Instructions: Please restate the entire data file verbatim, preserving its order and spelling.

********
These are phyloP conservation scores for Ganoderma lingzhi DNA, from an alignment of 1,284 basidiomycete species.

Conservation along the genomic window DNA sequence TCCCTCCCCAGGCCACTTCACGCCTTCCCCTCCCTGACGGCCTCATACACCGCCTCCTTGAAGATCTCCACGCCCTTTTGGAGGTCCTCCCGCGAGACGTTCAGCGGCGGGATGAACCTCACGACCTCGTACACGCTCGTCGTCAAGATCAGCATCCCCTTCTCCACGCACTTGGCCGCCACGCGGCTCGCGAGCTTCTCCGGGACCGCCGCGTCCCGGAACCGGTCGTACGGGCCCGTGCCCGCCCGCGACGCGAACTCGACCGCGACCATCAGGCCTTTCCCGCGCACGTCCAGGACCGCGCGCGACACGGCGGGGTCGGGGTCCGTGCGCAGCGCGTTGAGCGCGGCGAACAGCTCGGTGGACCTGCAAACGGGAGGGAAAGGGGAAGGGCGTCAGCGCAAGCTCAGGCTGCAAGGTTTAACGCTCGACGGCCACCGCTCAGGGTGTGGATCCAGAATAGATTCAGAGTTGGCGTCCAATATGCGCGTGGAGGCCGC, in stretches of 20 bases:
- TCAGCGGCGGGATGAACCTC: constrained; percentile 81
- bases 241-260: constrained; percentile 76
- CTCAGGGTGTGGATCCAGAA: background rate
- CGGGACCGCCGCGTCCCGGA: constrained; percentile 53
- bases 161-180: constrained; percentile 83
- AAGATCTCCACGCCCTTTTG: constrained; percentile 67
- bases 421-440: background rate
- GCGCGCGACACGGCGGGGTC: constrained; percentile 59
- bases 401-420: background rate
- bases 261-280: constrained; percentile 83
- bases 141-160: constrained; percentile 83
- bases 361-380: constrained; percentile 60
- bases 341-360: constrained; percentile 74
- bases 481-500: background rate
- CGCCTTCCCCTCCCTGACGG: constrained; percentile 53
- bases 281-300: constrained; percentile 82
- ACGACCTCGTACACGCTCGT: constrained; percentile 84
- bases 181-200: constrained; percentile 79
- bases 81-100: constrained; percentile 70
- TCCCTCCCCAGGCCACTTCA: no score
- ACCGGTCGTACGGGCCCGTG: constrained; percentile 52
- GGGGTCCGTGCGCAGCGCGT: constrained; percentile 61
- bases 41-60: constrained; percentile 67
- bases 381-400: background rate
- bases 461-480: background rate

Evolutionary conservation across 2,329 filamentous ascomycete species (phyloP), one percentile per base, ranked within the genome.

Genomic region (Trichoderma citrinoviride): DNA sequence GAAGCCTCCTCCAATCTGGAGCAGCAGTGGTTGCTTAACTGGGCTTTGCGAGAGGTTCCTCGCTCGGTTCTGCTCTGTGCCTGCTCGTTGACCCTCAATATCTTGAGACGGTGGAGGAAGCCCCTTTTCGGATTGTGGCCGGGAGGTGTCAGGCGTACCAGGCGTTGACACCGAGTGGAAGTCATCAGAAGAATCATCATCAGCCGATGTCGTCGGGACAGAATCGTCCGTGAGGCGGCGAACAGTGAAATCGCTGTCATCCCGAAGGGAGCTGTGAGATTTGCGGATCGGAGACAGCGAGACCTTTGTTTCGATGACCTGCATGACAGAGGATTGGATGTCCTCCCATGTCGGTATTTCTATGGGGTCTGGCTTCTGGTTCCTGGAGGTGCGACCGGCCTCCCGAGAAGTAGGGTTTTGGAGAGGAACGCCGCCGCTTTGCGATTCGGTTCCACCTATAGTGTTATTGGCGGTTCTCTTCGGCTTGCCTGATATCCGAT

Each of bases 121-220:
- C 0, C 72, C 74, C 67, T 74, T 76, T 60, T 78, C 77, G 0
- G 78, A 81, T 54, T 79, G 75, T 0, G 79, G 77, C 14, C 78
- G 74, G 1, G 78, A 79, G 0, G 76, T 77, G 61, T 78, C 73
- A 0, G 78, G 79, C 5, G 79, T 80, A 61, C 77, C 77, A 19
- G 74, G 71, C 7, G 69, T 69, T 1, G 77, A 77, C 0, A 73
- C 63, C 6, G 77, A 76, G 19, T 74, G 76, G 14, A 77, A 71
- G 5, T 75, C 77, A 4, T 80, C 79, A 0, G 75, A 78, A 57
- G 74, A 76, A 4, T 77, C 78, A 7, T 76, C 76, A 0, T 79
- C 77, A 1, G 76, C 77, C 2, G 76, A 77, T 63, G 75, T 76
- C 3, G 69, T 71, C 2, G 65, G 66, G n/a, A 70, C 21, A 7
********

These are phyloP conservation scores for Ganoderma lingzhi DNA, from an alignment of 1,284 basidiomycete species.

Conservation along the genomic window DNA sequence TCCCTCCCCAGGCCACTTCACGCCTTCCCCTCCCTGACGGCCTCATACACCGCCTCCTTGAAGATCTCCACGCCCTTTTGGAGGTCCTCCCGCGAGACGTTCAGCGGCGGGATGAACCTCACGACCTCGTACACGCTCGTCGTCAAGATCAGCATCCCCTTCTCCACGCACTTGGCCGCCACGCGGCTCGCGAGCTTCTCCGGGACCGCCGCGTCCCGGAACCGGTCGTACGGGCCCGTGCCCGCCCGCGACGCGAACTCGACCGCGACCATCAGGCCTTTCCCGCGCACGTCCAGGACCGCGCGCGACACGGCGGGGTCGGGGTCCGTGCGCAGCGCGTTGAGCGCGGCGAACAGCTCGGTGGACCTGCAAACGGGAGGGAAAGGGGAAGGGCGTCAGCGCAAGCTCAGGCTGCAAGGTTTAACGCTCGACGGCCACCGCTCAGGGTGTGGATCCAGAATAGATTCAGAGTTGGCGTCCAATATGCGCGTGGAGGCCGC, in stretches of 20 bases:
- TCAGCGGCGGGATGAACCTC: constrained; percentile 81
- bases 241-260: constrained; percentile 76
- CTCAGGGTGTGGATCCAGAA: background rate
- CGGGACCGCCGCGTCCCGGA: constrained; percentile 53
- bases 161-180: constrained; percentile 83
- AAGATCTCCACGCCCTTTTG: constrained; percentile 67
- bases 421-440: background rate
- GCGCGCGACACGGCGGGGTC: constrained; percentile 59
- bases 401-420: background rate
- bases 261-280: constrained; percentile 83
- bases 141-160: constrained; percentile 83
- bases 361-380: constrained; percentile 60
- bases 341-360: constrained; percentile 74
- bases 481-500: background rate
- CGCCTTCCCCTCCCTGACGG: constrained; percentile 53
- bases 281-300: constrained; percentile 82
- ACGACCTCGTACACGCTCGT: constrained; percentile 84
- bases 181-200: constrained; percentile 79
- bases 81-100: constrained; percentile 70
- TCCCTCCCCAGGCCACTTCA: no score
- ACCGGTCGTACGGGCCCGTG: constrained; percentile 52
- GGGGTCCGTGCGCAGCGCGT: constrained; percentile 61
- bases 41-60: constrained; percentile 67
- bases 381-400: background rate
- bases 461-480: background rate

Evolutionary conservation across 2,329 filamentous ascomycete species (phyloP), one percentile per base, ranked within the genome.

Genomic region (Trichoderma citrinoviride): DNA sequence GAAGCCTCCTCCAATCTGGAGCAGCAGTGGTTGCTTAACTGGGCTTTGCGAGAGGTTCCTCGCTCGGTTCTGCTCTGTGCCTGCTCGTTGACCCTCAATATCTTGAGACGGTGGAGGAAGCCCCTTTTCGGATTGTGGCCGGGAGGTGTCAGGCGTACCAGGCGTTGACACCGAGTGGAAGTCATCAGAAGAATCATCATCAGCCGATGTCGTCGGGACAGAATCGTCCGTGAGGCGGCGAACAGTGAAATCGCTGTCATCCCGAAGGGAGCTGTGAGATTTGCGGATCGGAGACAGCGAGACCTTTGTTTCGATGACCTGCATGACAGAGGATTGGATGTCCTCCCATGTCGGTATTTCTATGGGGTCTGGCTTCTGGTTCCTGGAGGTGCGACCGGCCTCCCGAGAAGTAGGGTTTTGGAGAGGAACGCCGCCGCTTTGCGATTCGGTTCCACCTATAGTGTTATTGGCGGTTCTCTTCGGCTTGCCTGATATCCGAT

Each of bases 121-220:
- C 0, C 72, C 74, C 67, T 74, T 76, T 60, T 78, C 77, G 0
- G 78, A 81, T 54, T 79, G 75, T 0, G 79, G 77, C 14, C 78
- G 74, G 1, G 78, A 79, G 0, G 76, T 77, G 61, T 78, C 73
- A 0, G 78, G 79, C 5, G 79, T 80, A 61, C 77, C 77, A 19
- G 74, G 71, C 7, G 69, T 69, T 1, G 77, A 77, C 0, A 73
- C 63, C 6, G 77, A 76, G 19, T 74, G 76, G 14, A 77, A 71
- G 5, T 75, C 77, A 4, T 80, C 79, A 0, G 75, A 78, A 57
- G 74, A 76, A 4, T 77, C 78, A 7, T 76, C 76, A 0, T 79
- C 77, A 1, G 76, C 77, C 2, G 76, A 77, T 63, G 75, T 76
- C 3, G 69, T 71, C 2, G 65, G 66, G n/a, A 70, C 21, A 7